Reinforcing a Basement Beam

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Basement beams support the entire house.
Basement beams support the entire house. (Image: Hans Hansen/Lifesize/Getty Images)

Basement beams are one of the most important elements in the structure of a house. Many houses feature a beam that is supported by posts running down the center of the basement ceiling. This beam supports the centers of the floor joists above it. In large houses, the joists may be jointed, with the beam supporting the nailed together joists. If you think your basement beam isn't up to the task of supporting your house, it's a very good idea to take steps to make it stronger.

Things You'll Need

  • Jack posts
  • 4-foot level
  • Adjustable wrench
  • Steel plates
  • Drill
  • Lag bolts
  • Circular saw
  • Chisel
  • Epoxy wood filler
  • Nails, 4 inches long
  • Hammer

Install vertical jack posts from the basement floor to the underside of the beam to help support it. If there are already jack posts present in your basement, space the new ones evenly between the old ones to distribute the load. Put the jack post in place, ensure that it's perfectly vertical by checking it with a 4-foot level, then turn the bolt on the top using an adjustable wrench to raise the top plate tight against the bottom of the beam. Turn the bolt until the post is extremely tight, but not so much that you shift the beam.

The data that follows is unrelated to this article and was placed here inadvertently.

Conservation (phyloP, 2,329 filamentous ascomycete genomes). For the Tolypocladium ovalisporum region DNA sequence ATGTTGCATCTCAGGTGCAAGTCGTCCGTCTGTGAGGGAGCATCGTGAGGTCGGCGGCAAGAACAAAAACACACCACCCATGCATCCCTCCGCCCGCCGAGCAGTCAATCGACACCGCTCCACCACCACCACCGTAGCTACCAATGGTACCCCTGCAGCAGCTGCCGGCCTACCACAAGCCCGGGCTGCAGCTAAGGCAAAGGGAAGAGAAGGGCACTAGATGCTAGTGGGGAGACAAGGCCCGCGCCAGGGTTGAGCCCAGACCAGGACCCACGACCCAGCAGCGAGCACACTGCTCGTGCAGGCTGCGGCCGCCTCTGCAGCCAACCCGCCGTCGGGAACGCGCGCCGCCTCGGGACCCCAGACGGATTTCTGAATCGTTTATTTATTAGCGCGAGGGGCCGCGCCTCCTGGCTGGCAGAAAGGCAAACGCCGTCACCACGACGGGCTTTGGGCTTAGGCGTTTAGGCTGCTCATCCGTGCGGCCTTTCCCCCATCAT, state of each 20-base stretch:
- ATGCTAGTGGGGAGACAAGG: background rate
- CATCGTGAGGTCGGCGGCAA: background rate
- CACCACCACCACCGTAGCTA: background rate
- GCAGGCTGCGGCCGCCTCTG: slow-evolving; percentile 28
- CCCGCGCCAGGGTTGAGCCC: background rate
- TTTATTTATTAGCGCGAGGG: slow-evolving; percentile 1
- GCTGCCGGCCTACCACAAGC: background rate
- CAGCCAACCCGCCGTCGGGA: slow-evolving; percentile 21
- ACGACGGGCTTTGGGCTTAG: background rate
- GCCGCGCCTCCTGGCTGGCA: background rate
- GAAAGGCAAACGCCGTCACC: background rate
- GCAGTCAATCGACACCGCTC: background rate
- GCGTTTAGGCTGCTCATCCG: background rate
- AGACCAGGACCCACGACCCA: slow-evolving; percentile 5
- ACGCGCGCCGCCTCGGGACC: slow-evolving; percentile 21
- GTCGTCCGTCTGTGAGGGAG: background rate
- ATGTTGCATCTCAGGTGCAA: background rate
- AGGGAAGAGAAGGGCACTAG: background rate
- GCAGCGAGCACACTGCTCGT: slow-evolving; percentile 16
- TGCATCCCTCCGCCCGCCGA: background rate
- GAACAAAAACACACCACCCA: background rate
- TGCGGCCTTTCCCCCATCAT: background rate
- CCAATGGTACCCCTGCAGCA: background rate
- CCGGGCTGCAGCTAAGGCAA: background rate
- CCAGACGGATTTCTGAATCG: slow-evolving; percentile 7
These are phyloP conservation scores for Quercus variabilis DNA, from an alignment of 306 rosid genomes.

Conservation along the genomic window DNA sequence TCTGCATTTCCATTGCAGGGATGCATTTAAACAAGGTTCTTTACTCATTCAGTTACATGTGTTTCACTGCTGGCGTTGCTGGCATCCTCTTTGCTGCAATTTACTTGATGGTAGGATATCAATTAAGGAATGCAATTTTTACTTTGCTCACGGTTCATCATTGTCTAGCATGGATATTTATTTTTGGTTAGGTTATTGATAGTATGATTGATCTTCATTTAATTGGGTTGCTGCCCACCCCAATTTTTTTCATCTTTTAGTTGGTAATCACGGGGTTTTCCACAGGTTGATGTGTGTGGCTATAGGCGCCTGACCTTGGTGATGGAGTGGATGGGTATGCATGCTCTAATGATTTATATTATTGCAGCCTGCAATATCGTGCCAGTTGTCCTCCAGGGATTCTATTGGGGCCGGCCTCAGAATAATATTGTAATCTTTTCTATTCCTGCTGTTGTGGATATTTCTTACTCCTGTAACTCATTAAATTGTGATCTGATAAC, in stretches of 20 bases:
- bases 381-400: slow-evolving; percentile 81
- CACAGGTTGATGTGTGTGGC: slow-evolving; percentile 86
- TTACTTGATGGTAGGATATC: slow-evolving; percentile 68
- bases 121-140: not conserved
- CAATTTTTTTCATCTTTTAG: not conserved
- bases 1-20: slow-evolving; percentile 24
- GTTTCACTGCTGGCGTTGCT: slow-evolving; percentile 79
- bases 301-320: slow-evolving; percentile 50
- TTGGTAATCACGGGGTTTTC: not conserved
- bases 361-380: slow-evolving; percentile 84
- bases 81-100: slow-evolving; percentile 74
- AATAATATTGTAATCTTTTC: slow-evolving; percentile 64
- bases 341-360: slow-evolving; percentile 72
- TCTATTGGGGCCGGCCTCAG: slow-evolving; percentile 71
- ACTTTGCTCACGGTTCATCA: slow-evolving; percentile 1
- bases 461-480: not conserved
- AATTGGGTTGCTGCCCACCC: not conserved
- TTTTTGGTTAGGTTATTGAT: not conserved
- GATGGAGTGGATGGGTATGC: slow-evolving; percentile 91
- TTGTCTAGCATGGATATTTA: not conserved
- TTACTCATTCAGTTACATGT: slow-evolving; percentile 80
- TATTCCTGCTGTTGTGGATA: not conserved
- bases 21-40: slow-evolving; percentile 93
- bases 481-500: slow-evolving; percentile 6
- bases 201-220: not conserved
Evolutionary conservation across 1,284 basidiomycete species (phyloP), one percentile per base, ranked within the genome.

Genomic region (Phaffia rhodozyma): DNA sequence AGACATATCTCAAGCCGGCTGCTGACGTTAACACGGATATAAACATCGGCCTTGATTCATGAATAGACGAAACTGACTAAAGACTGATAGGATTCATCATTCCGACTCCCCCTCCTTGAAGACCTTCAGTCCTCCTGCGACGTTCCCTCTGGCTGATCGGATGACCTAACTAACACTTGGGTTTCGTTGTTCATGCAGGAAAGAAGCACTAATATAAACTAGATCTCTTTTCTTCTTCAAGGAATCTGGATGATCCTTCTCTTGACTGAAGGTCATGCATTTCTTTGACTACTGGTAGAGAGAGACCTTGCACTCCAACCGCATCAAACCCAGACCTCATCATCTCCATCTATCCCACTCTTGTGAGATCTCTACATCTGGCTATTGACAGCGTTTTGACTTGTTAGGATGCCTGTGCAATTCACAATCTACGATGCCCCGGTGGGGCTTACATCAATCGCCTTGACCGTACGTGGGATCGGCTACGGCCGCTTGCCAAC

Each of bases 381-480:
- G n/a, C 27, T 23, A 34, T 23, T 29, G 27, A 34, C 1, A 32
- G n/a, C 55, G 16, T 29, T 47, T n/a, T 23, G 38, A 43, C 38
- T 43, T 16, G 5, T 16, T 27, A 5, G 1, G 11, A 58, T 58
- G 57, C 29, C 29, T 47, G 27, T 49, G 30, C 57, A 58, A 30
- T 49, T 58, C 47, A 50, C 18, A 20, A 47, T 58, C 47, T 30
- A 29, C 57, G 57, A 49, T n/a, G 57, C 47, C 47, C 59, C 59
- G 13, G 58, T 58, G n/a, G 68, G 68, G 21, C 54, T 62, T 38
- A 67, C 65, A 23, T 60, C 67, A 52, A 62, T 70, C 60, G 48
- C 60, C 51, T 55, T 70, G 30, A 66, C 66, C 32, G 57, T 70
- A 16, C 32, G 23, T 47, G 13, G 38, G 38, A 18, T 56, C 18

Install steel plates along the sides of the basement beam. These can be small plates that are placed over areas that have been damaged or are supporting particularly heavy loads, or full-length steel plates that run the length of the beam. Drill holes every 8 inches along both edges of the steel plate. Drill corresponding pilot holes into the beam. Hold the steel plate in place and bolt it to the side of the beam with lag bolts.

Repair rotting parts of the beam that may be weakening it by replacing them with new wood. Support the beam on both sides of the repair area with temporary jack posts before cutting into it. Remove the rotted area by cutting across the beam with a circular saw with its blade set to the depth of the rot. Make consecutive cuts about 1 inch apart along the rotted area, then remove the material with a flat chisel. Cut a new piece of wood to fit snugly into the cut out area. Cover the surfaces of the cut with epoxy wood filler, put the new piece of wood in and nail it into place with 4-inch-long nails. Leave it for 24 hours so the epoxy dries and sets, then remove the temporary jack posts.

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